PhD Title: Talking, Hearing, Understanding, Knowing: A qualitative exploration of the experiences of justice-involved youth undergoing assessment for Fetal Alcohol Spectrum Disorder in a juvenile detention centre
Summary The proposed qualitative research aims to examine the views of young people and their families, non-custodial staff working in the detention centre, and youth justice service providers to explore their views and experiences of assessments for FASD or neuro-developmental disability which were undertaken as part of the Banksia Hill Detention Centre prevalence study. The thesis will be underpinned by two theoretical frameworks: ‘Wicked Problems” and Hope.
Examining and reporting on these experiences and understanding the effects of being diagnosed with FASD or a neurodevelopmental disability while engaged in the youth justice system will provide a unique insight into the challenges the young people have experienced in their lives and how they may be assisted. By gaining an in-depth understanding of the complex needs of young people in detention, the study aims to:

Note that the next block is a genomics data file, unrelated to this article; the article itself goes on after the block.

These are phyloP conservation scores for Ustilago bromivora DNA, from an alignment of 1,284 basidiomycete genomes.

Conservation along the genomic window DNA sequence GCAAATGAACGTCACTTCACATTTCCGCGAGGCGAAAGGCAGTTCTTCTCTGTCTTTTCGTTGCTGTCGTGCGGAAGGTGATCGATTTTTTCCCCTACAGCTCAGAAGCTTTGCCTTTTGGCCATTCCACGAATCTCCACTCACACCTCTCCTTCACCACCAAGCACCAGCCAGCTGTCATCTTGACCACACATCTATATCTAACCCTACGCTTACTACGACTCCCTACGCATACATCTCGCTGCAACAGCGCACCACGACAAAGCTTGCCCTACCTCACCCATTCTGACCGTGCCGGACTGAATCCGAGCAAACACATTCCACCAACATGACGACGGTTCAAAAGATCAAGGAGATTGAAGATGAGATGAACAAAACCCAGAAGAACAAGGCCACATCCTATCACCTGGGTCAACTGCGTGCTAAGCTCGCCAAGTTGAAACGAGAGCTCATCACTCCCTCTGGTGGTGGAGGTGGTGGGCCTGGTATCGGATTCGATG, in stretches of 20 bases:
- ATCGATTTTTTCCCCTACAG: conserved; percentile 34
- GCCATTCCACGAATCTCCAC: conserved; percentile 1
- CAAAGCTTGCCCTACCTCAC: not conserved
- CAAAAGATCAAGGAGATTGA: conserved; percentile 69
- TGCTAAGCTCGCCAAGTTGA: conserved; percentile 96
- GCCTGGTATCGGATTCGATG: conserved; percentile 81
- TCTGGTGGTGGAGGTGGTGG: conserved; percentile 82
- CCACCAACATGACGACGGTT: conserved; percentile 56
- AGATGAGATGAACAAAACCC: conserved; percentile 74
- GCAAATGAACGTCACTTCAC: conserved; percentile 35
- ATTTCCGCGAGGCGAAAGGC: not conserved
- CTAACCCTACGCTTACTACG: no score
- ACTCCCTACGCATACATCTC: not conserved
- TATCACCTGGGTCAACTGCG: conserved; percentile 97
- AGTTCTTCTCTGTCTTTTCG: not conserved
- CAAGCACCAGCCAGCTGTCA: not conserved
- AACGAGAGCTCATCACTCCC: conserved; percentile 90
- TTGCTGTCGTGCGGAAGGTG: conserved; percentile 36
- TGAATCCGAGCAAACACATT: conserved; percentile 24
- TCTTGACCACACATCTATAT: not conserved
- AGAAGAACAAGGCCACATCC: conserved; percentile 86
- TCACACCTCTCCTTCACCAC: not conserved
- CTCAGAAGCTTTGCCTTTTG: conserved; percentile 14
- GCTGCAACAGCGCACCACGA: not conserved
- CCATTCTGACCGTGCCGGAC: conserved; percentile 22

Gain an in-depth understanding of the complex needs of young people in detention, including participation in FASD assessment process/outcomes.
Identify intervention points which may assist young people in detention to find alternative life pathways which enable them to fulfil their hopes.
Identify solutions which address the ‘wickedness’ of the problems associated with youth justice systems.
Provide a unique contribution to evolving policy in Australian youth justice systems.
Professor Carol Bower: FASD Research Australia Centre of Research Excellence; Telethon Kids Institute, The University of Western Australia
Dr Melissa O’Donnell: Telethon Kids Institute, The University of Western Australia
Clinical Associate Professor Raewyn Mutch: Telethon Kids Institute, The University of Western Australia
Dr Tracy Reibel: Telethon Kids Institute, The University of Western Australia
Professor Valerie Braithwaite: Australian National University